Monday, April 28, 2014

This blondie has a lot of back story...

I don't know why, but I just keep thinking about blogging the last few weeks. Maybe it's because school is almost over or maybe because I just finished up coaching an Odyssey of the Mind Team (science/art/drama club thingy) that I've been working with since November.

I don't know if I have more free time necessarily, but at least my mind feels a tiny bit less cluttered, although FULL.

I always have so much I want to say. Too much to put on Facebook and not always the right platform to do so.

I posted a status a few weeks ago about my feelings concerning Mormon Olympians who also happen to be mothers of small children. I think we had a fairly good "discussion", but I'm still trying to remember the advice "not to ask a question I don't really want to hear the answer to". There was a lot of anger and misunderstanding brewing underneath the surface of some of the comments. Combine that with my "somewhat vague" explanation of what was really on my mind and it made for a bit of a mess as far as I was concerned. Anyway, I got to the point where I didn't want to hear any more, so I deleted my post. Ha! I love having control like that. It just wasn't going where I wanted it to go and I was tired of trying to explain to everyone what I really meant.

It's taken me 3 weeks to figure out why I'm was so bugged with the idea of a young mother spending all that time training for an Olympic sport. It's been a good time for me to really think about myself and analyze why I feel so strongly. It was a good opportunity for self-reflection and re-evaluating my life. That being said -- everyone has a different life: background, abilities, experiences, children, husband, vocation, desires, etc, etc, etc.

So, here's an important realization I came to while chatting with a dear friend about it: no one can really understand where I'm coming from and why I think and feel the way I do  -- so, it just goes to show me I can't ever truly understand why these Olympic athletes choose to do what they do. No matter how anyone tries to explain it to me, no matter how amazing they are, no matter how many people love them. That means nothing to me -- you can definitely love someone and not agree with or support what they do. So, that's not the point I was trying to make.

I'm not even sure what point I was trying to make... I think I just wanted to express my feelings "out loud" and see if anyone understood or felt the same as I do. Again, I realize now, that no one can feel the same as another person. There are simply too many factors that make up their opinions.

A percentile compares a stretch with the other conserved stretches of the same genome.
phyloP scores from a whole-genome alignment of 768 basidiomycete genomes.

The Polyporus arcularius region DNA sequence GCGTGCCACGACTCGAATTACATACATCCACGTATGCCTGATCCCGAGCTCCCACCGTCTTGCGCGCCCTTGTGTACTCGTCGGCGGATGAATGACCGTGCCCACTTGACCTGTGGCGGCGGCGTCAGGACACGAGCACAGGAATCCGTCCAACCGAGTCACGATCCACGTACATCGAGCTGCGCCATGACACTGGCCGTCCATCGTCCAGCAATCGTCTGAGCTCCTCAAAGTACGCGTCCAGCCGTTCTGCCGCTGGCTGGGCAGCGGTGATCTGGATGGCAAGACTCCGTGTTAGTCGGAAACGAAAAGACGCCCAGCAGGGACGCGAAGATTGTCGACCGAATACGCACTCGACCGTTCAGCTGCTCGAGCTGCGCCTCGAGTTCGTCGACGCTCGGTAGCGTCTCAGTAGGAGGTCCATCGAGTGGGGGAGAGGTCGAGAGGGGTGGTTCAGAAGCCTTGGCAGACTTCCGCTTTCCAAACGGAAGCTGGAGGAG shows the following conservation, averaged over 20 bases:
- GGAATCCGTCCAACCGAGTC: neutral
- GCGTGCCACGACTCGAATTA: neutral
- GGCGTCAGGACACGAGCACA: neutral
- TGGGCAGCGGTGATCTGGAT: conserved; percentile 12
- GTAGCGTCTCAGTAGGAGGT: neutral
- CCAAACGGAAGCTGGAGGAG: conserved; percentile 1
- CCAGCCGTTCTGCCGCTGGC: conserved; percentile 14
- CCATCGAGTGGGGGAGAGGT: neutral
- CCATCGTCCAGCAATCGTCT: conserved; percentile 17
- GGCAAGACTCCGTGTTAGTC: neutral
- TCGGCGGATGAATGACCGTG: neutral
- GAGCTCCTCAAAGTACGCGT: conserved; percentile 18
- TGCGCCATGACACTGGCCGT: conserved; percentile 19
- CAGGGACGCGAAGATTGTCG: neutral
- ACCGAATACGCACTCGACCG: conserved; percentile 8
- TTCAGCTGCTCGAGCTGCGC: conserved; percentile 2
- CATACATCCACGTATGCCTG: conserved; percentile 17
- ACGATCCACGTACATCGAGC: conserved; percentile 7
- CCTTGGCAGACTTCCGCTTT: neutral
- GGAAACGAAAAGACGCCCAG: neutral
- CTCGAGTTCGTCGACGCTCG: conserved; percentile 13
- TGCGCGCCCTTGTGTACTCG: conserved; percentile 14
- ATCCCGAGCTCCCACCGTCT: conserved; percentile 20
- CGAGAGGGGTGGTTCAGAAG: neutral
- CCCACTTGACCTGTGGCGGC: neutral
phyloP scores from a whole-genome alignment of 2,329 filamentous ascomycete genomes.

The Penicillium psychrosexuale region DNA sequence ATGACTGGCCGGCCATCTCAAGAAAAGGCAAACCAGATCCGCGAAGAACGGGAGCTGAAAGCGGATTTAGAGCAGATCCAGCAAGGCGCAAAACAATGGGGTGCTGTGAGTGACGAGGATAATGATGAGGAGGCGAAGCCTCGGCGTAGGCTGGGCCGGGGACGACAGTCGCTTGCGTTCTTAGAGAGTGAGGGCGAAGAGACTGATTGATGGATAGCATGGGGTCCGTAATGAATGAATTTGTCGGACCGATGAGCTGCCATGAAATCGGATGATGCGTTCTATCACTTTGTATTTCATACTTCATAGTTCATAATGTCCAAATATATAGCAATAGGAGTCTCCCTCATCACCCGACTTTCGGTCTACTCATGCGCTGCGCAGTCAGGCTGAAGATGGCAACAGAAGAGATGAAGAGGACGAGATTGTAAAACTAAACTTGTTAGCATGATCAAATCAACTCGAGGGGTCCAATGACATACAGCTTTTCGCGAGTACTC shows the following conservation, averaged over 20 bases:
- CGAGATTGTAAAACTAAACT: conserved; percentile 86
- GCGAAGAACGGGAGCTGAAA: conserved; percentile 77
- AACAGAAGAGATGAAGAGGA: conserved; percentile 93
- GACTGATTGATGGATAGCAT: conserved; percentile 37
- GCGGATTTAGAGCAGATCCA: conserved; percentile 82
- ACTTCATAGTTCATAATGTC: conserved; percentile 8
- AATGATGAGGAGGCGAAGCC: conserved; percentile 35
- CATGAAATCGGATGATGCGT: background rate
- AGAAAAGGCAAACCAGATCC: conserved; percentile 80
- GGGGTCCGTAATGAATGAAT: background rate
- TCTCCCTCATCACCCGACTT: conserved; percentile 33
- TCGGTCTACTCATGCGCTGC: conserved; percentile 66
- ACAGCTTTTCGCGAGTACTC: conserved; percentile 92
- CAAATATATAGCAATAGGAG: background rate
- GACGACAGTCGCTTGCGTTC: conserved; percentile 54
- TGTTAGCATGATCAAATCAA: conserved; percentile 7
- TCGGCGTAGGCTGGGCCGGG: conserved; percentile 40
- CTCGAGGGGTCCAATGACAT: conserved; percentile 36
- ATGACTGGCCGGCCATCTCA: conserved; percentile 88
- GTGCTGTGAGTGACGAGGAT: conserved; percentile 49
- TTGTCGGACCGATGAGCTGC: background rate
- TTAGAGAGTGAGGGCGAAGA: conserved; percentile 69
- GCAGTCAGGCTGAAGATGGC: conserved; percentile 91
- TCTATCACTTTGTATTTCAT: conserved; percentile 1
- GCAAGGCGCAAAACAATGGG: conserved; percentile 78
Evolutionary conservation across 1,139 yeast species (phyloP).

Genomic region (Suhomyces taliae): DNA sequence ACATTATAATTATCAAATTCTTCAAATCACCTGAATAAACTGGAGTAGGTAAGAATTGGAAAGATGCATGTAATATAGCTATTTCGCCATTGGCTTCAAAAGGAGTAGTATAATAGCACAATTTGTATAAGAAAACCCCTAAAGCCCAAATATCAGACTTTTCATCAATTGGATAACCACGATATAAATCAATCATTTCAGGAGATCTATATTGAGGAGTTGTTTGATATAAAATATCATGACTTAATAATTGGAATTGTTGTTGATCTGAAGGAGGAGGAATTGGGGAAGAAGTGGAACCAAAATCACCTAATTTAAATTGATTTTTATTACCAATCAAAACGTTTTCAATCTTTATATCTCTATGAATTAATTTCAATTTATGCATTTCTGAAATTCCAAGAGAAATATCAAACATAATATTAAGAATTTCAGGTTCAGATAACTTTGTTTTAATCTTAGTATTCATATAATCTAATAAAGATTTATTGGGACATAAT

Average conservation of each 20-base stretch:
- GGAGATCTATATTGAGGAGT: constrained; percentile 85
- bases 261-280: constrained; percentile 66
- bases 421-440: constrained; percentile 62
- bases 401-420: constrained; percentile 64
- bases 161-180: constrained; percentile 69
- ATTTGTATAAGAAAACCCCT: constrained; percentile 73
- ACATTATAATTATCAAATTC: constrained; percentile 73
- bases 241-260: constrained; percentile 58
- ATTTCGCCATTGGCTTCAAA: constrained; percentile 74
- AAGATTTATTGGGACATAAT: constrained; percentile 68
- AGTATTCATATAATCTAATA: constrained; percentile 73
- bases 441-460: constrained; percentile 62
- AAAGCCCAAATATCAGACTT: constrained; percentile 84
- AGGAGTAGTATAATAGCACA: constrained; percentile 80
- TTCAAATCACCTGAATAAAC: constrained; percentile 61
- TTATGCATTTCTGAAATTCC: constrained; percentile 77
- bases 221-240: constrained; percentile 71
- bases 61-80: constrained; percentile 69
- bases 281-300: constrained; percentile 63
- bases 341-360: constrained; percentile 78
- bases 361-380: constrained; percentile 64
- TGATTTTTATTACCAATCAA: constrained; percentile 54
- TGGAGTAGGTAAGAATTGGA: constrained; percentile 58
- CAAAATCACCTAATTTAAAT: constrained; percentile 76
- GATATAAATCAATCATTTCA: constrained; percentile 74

My life experiences have made me feel a certain way: basically, I think women should do all they can to be there for their children - even at the expense of sacrificing (or at least putting on hold) some of their own dreams and aspirations. Why? Well, after watching my sister suffer through 4 years of cancer and then actually succumb to it, leaving behind 6 children (the youngest was barely 5), it REALLY scared me.

Then, to struggle through years of my own on-going health issues and wake-up calls it makes me realize life is SO SHORT. You never know when your life will be over. I always feel like I need more time. I feel like Heavenly Father is constantly and specifically reminding ME what my mission here on earth truly is -- always pulling me back on course and helping me focus on what truly matters. In a small way, I guess I'm grateful, but ever fearful of the unknown difference between my time frame and God's.

For me, I can't bear to think of really focusing on anything else right now other than spending time with my children and being there when they need me. I don't want any regrets when it comes to my children. I'm selfish too. I want to be there for every milestone and every special occasion. I want to prepare them for the future and hug them and tell them I love them and make sure I've given them all I can.

I remember when Gabe was a baby and I was going to school. Zeke was working full-time and also going to school, so Gabe went to my neighbor's for a few hours every other day while I was in class. It nearly killed me the day I came to pick him up and she said he started crawling for the first time.... I missed it. I know, I know, you may think I'm a bit dramatic and over the top maybe, but I just had to be there.

I tried to balance kids and school for awhile. It wasn't too bad -- I was only taking a couple classes at a time. Then, way back in 2002 when Gabe and Zoe were little, I took them to a different neighbor (who, by the way, came HIGHLY recommended by several women in our church group). To this day, it is still hard for me to talk about what happened. Let's just say this woman must have put on a really good front, but she was truly a wolf in sheep's clothing. A very disturbed woman who shouldn't have anything to do with children -- she desperately needed some help.

I came to pick them up early one day as my chemistry lab finished sooner than the regular time and THANK GOODNESS I did! I pulled up in the driveway and could hear yelling even from outside. The lady's door was open and I could hear her SCREAMING at the top of her lungs through the screen door. My kids were IN there with her!